Brother Max includes a few examples from his own personal encounters with Christians who practice tai chi, citing one in particular, a Catholic retreat centre in New South Wales (NSW). This retreat centre had a created a flyer, explaining tai chi while at the same time, promoting a local tai chi academy. He states that perhaps the interest in tai chi at Catholic spirituality centres might account for why so many religious Sisters have embraced it with great enthusiasm. He also reveals how many get duped into practicing tai chi; they become enthusiastic about it once they realize it is not a religion but a philosophy.
Citing another example of tai chi's infiltration into the Catholic community in NSW, Br. Max writes of one Catholic diocese, whose staff practiced tai chi as part of a "staff spirituality day," with the full backing of the Catholic Education Office. When Br. Max expressed his concerns, raising his objection on religious grounds, he soon discovered the level of ignorance and indifference among so many Catholics with regard to the New Age; he was politely informed that tai chi is completely neutral, and based on philosophy, and has nothing to do with religion. If this is true, what then is the problem with tai chi.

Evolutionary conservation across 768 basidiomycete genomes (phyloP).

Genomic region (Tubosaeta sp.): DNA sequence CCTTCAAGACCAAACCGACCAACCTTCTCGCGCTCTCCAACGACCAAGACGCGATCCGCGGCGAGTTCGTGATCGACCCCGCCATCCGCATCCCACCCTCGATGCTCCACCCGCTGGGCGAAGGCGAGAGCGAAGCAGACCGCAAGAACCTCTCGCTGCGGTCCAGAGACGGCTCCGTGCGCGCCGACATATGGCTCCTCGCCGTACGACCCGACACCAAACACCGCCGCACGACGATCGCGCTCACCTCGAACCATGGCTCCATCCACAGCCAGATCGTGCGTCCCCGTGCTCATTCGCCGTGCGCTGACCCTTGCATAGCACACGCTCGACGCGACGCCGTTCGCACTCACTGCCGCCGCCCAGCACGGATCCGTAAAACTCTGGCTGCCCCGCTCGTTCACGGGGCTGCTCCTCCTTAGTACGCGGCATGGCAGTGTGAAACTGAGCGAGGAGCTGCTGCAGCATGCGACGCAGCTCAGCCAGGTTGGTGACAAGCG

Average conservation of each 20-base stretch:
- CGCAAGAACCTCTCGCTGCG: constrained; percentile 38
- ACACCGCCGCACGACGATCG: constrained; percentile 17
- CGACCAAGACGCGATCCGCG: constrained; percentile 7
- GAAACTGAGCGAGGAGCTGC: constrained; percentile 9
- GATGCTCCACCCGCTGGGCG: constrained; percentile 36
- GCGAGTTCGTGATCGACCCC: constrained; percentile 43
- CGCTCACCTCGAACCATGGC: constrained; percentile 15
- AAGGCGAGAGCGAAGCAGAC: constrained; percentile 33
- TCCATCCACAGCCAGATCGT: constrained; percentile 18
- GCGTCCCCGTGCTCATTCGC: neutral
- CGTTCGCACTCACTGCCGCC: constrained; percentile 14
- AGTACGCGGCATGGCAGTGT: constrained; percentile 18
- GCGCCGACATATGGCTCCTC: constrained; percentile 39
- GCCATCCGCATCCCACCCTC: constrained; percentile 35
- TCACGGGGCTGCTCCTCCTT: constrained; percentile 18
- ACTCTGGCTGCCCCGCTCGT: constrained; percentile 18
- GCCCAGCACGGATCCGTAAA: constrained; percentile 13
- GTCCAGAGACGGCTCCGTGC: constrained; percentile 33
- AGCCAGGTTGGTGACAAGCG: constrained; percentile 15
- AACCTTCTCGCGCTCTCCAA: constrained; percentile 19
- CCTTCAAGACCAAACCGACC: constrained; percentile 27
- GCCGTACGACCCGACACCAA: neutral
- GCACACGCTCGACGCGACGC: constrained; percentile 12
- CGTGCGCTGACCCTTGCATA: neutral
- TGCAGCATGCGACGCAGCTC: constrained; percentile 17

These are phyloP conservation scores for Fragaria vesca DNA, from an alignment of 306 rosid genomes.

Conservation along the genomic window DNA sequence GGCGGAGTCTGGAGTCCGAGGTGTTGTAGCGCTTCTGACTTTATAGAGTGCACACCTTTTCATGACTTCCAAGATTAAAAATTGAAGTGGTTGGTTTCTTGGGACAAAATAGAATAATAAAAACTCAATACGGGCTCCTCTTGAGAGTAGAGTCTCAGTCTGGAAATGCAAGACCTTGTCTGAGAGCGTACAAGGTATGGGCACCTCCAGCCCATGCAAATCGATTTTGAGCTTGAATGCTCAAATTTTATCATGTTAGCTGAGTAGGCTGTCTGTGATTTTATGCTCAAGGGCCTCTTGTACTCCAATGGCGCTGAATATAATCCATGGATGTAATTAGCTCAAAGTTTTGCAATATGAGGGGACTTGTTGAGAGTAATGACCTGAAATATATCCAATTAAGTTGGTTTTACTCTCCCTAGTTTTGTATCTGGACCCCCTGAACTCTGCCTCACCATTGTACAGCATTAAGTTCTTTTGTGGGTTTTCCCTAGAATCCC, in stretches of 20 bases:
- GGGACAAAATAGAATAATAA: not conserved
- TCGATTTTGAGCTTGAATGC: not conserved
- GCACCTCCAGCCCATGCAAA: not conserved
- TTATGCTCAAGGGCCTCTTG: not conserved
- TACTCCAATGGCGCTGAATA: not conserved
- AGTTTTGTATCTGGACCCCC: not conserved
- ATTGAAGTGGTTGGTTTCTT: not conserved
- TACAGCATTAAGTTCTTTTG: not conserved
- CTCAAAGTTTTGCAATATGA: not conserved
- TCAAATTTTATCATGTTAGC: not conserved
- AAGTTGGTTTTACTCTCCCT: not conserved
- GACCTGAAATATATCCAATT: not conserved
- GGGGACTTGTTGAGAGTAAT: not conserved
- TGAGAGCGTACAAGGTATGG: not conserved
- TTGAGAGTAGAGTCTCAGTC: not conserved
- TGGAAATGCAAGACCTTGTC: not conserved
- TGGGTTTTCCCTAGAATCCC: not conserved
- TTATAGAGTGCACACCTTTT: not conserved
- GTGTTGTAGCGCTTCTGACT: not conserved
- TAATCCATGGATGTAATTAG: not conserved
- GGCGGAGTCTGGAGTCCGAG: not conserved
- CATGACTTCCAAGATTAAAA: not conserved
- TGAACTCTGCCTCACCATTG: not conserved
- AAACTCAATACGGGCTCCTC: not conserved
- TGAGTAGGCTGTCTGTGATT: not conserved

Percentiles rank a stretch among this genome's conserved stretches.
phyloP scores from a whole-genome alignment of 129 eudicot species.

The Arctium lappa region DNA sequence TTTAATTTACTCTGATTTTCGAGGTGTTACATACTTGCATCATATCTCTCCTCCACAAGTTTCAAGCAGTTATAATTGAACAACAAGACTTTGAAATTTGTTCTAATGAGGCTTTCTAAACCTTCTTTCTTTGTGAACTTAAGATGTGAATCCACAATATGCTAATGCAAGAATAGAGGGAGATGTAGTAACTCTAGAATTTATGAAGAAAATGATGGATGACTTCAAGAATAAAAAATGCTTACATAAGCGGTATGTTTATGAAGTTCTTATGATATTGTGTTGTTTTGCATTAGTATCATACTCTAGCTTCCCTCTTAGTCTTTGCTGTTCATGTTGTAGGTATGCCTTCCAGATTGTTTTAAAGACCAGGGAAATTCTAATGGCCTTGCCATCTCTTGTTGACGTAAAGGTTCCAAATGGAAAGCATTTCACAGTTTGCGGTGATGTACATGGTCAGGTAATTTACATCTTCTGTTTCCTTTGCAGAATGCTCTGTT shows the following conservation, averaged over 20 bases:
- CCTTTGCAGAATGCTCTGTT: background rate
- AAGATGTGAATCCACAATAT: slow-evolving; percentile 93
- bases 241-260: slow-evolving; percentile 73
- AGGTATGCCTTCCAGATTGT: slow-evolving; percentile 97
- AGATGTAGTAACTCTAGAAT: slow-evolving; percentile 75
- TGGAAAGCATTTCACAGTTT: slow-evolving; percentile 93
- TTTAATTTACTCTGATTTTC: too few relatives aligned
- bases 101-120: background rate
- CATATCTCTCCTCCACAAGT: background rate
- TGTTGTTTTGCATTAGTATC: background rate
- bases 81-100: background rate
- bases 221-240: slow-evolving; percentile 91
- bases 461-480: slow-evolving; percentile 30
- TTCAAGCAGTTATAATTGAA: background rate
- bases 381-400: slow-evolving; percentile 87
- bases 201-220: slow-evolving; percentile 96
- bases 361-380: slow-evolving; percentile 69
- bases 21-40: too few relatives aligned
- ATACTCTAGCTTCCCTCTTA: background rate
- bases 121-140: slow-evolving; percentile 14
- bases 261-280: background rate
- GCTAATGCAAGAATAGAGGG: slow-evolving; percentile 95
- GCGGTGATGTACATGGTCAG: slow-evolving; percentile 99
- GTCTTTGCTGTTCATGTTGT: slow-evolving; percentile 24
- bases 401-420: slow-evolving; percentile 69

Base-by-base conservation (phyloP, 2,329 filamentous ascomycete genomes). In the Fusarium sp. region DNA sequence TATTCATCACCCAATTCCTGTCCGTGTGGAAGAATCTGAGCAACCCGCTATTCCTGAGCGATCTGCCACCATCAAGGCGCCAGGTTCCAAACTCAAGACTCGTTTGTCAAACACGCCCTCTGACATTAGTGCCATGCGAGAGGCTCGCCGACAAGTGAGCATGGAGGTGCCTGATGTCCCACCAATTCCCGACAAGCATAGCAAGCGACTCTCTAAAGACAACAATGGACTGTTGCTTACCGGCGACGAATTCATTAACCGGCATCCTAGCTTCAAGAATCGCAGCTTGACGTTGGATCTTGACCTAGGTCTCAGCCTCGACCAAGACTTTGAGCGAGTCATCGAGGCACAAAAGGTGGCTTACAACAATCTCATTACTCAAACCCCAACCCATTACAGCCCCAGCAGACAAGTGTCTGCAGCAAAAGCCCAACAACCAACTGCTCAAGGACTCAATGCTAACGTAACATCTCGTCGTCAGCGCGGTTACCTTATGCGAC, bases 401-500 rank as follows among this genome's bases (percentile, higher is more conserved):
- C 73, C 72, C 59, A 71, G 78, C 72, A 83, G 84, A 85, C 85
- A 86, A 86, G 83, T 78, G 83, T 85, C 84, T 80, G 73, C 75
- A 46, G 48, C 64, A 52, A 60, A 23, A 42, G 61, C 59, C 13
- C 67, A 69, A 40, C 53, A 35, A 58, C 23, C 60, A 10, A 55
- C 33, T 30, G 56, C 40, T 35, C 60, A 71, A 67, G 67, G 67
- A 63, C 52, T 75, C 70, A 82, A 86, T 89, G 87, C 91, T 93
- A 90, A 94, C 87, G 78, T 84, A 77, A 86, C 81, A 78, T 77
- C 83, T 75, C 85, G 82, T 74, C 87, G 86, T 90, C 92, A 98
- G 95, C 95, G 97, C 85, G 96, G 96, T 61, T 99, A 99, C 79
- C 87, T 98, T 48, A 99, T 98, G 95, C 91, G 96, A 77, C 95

Brother Max's thesis on the problem with tai chi?
Tai chi is in fact based on Taoist philosophy, and not the religion of Taoism, developed some five hundred years after the philosophy, but what many fail to realize is that the Taoist philosophy is itself a system of religious beliefs. Here is Br. Max's thesis:
- Tai chi, imported from China, is inextricably linked with a system of religious beliefs called Taoist philosophy.
- The key beliefs of Taoist philosophy clash head-on with the beliefs of Christianity.
- Altering one's state of consciousness, a practice common to tai chi and chi kung, is highly dangerous spiritually. It can easily open one up to demonic influences and may result in occult powers, a number of which are specifically condemned in the Bible.